cf. video by Orpheline via Pixabay
Little Chandler remembered (and the remembrance brought a slight flush of pride to his cheek) one of Ignatius Gallaher’s sayings when he was in a tight corner:
“Half time now, boys,” he used to say light-heartedly. “Where’s my considering cap?”
— Joyce, A Little Cloud
On watching Mister Rogers (1981)
I want to ask you about van Gogh’s courage
and his cerulean blue
cf. photograph by Nadia Valkouskaya via Unsplash and video by Coverr-Free-Footage via Pixabay
Wild Strawberries (1957)
“What’s happened to me?” he thought. It wasn’t a dream. His room, a proper human room although a little too small, lay peacefully between its four familiar walls. A collection of textile samples lay spread out on the table — Samsa was a travelling salesman — and above it there hung a picture that he had recently cut out of an illustrated magazine and housed in a nice, gilded frame. It showed a lady fitted out with a fur hat and fur boa who sat upright, raising a heavy fur muff that covered the whole of her lower arm towards the viewer.
— Kafka, Metamorphosis
Business Screen magazine, 1971
Scan the shape of this dim shadow, once a man
And Oedipus . . . but I was different then.
— Sophocles, Oedipus at Colonus (Tr. Murray)
cf. Cincinnati Magazine, 1979 with additional artwork by me
roman à clef
Here’s the key —
I remember happier days…
My joking friends well they all moved away.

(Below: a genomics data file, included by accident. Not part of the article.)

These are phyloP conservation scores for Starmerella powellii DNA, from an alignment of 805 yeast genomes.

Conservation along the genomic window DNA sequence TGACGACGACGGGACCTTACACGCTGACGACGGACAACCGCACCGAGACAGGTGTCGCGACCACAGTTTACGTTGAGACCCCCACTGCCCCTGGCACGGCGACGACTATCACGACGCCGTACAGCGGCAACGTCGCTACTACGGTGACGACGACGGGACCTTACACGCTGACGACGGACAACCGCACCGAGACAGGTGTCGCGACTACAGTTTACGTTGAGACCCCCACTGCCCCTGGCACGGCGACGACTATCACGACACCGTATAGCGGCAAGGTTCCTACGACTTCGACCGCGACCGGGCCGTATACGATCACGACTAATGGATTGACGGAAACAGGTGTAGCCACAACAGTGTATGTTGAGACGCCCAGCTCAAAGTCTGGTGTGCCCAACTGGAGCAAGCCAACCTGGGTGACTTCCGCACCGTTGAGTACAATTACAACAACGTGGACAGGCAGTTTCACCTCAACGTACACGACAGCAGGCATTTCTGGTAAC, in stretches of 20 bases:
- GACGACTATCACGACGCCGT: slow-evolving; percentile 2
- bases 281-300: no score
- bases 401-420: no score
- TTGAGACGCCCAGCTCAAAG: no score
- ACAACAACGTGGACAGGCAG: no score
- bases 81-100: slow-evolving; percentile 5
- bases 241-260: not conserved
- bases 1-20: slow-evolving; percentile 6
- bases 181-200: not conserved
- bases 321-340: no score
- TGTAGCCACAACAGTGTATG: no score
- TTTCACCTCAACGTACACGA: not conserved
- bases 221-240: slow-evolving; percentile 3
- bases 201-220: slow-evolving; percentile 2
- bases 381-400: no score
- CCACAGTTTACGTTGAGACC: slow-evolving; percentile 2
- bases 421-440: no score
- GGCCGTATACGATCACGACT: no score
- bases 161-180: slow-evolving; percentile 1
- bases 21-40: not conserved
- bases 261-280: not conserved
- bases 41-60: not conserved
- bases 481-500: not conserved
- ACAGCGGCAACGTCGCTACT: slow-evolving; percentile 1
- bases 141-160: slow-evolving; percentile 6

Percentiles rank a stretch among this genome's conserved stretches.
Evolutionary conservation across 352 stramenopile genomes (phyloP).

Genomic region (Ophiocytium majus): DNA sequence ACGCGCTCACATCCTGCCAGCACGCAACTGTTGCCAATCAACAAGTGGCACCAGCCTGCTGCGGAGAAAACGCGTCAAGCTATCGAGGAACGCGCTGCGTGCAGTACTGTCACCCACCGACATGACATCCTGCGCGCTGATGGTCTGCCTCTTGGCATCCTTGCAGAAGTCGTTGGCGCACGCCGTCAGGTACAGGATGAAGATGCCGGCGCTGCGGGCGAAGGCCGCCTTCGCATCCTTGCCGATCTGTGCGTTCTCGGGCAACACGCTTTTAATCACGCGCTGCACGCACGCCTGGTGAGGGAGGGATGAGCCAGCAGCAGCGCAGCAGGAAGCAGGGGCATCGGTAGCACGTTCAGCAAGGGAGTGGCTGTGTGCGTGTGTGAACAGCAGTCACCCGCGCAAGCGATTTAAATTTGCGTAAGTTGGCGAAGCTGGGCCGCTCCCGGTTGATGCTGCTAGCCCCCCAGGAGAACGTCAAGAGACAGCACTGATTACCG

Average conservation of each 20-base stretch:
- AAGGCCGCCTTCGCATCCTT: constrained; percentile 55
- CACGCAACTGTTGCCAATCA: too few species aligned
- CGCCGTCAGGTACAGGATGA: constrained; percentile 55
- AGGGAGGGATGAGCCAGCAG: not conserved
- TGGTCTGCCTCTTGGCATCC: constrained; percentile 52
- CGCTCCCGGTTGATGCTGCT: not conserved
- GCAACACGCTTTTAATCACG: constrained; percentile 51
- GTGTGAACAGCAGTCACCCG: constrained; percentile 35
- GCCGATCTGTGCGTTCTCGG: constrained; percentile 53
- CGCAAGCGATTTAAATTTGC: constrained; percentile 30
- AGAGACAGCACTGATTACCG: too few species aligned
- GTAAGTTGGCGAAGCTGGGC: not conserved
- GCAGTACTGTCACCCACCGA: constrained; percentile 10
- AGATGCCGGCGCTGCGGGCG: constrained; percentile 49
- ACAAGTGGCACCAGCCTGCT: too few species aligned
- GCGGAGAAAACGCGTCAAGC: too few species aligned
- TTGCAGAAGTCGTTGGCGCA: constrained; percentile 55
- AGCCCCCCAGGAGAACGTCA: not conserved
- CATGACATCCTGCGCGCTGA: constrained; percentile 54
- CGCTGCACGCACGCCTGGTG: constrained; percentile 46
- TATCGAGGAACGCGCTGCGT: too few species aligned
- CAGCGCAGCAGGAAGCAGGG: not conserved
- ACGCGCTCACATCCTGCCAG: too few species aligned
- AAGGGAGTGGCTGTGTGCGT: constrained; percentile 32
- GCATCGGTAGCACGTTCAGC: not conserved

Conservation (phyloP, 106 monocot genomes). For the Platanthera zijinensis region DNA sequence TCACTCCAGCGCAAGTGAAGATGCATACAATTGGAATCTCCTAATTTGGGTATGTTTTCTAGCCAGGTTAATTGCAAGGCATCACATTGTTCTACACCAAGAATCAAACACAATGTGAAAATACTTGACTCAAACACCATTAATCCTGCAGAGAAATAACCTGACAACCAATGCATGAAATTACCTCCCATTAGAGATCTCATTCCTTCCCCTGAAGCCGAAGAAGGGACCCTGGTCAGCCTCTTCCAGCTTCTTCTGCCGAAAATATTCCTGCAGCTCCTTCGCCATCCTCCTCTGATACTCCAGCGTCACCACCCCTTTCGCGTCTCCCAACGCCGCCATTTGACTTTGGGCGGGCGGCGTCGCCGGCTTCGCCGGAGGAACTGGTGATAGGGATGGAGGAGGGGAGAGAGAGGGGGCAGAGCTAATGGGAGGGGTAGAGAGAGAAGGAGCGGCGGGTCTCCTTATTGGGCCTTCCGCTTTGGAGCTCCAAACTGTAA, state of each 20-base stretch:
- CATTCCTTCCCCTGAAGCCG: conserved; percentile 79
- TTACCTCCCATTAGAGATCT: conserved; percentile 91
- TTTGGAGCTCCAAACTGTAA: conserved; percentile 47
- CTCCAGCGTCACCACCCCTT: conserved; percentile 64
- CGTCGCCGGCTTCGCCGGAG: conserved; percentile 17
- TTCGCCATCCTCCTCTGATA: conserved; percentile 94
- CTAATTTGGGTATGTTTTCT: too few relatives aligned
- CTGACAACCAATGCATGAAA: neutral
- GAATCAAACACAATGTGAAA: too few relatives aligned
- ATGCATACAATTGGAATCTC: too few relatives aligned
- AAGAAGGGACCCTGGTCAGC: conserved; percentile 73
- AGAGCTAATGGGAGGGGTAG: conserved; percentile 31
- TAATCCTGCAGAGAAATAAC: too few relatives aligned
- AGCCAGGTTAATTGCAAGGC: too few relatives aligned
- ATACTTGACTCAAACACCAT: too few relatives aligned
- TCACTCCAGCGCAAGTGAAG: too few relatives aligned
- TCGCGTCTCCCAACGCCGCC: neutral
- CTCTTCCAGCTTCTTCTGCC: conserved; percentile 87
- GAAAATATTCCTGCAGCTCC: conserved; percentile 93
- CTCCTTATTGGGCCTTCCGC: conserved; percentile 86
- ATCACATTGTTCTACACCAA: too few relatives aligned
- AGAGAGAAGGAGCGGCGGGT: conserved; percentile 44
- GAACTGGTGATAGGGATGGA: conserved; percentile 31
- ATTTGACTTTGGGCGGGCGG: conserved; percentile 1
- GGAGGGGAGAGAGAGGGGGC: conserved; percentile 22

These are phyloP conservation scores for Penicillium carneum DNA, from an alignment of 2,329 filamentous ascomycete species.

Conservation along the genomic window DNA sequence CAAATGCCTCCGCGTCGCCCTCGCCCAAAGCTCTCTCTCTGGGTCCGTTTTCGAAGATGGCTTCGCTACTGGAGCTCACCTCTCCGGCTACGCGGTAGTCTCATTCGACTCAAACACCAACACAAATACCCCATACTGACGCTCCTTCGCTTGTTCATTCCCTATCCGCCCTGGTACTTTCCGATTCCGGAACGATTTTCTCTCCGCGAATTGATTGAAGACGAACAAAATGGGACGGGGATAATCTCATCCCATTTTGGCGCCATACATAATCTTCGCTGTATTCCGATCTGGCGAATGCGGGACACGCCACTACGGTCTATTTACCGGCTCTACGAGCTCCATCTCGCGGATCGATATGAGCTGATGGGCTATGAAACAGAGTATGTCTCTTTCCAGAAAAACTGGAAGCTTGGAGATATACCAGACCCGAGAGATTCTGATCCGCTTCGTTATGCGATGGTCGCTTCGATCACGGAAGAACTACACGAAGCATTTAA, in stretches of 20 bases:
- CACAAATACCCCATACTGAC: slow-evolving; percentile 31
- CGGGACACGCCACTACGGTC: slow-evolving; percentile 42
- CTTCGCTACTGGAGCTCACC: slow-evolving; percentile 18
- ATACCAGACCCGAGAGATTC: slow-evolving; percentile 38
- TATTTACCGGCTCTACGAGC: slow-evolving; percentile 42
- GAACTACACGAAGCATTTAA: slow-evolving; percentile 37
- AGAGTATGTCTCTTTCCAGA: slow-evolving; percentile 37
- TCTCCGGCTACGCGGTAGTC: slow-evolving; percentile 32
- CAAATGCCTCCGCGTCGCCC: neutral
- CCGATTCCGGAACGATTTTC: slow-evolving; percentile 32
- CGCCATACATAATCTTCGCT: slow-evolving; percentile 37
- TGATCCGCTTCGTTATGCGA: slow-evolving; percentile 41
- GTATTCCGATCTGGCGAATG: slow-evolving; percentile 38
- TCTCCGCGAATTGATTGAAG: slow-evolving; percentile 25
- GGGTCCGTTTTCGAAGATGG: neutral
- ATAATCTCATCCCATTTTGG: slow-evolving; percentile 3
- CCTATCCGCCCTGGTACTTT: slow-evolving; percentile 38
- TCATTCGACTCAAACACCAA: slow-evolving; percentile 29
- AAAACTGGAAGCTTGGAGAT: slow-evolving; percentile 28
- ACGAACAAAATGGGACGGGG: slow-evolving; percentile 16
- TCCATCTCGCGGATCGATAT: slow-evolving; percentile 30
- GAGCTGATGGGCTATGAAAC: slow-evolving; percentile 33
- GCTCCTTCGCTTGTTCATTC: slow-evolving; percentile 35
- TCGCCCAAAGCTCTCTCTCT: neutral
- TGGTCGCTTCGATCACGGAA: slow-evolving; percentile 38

cf. photograph by Nik Shuliahin via Unsplash (edit)
Down, down, down. Would the fall never come to an end! “I wonder how many miles I’ve fallen by this time?” she said aloud. “I must be getting somewhere near the center of the earth…”
— Lewis Carroll, Alice’s Adventures in Wonderland
Ian Livesey, “Rainy rainy Manchester” (detail) (2015)
On Margate Sands
I can’t stop connecting
everything with everything
with the past
the broken fingernails of dirty hands.
To Carthage I came, once, many years ago
now dull roots with spring rain
cf. photograph by Kyle Popineau via unsplash and Abul Haque, “Students Arriving by Schoolbus…” (1976)
Up from the earth, O weary head!
This is not Troy, about, above—
— Euripides, The Trojan Women (Tr. Murray)
cf. video by SlowMoJoe via Pixabay
The “morbid melancholy,” which was lurking in his constitution, and to which we may ascribe those particularities, and that aversion to regular life, which, at a very early period, marked his character, gathered such strength in his twentieth year, as to afflict him in a dreadful manner. While he was at Lichfield, in the college vacation of the year 1729, he felt himself overwhelmed with a horrible hypochondria, with perpetual irritation, fretfulness, and impatience; and with a dejection, gloom, and despair, which made existence misery. From this dismal malady he never afterwards was perfectly relieved; and all his labours, and all his enjoyments, were but temporary interruptions of its baleful influence. He told Mr. Paradise that he was sometimes so languid and inefficient, that he could not distinguish the hour upon the town-clock.
— Boswell’s Life of Johnson
cf. photograph by Joshua Coleman via Unsplash (edit)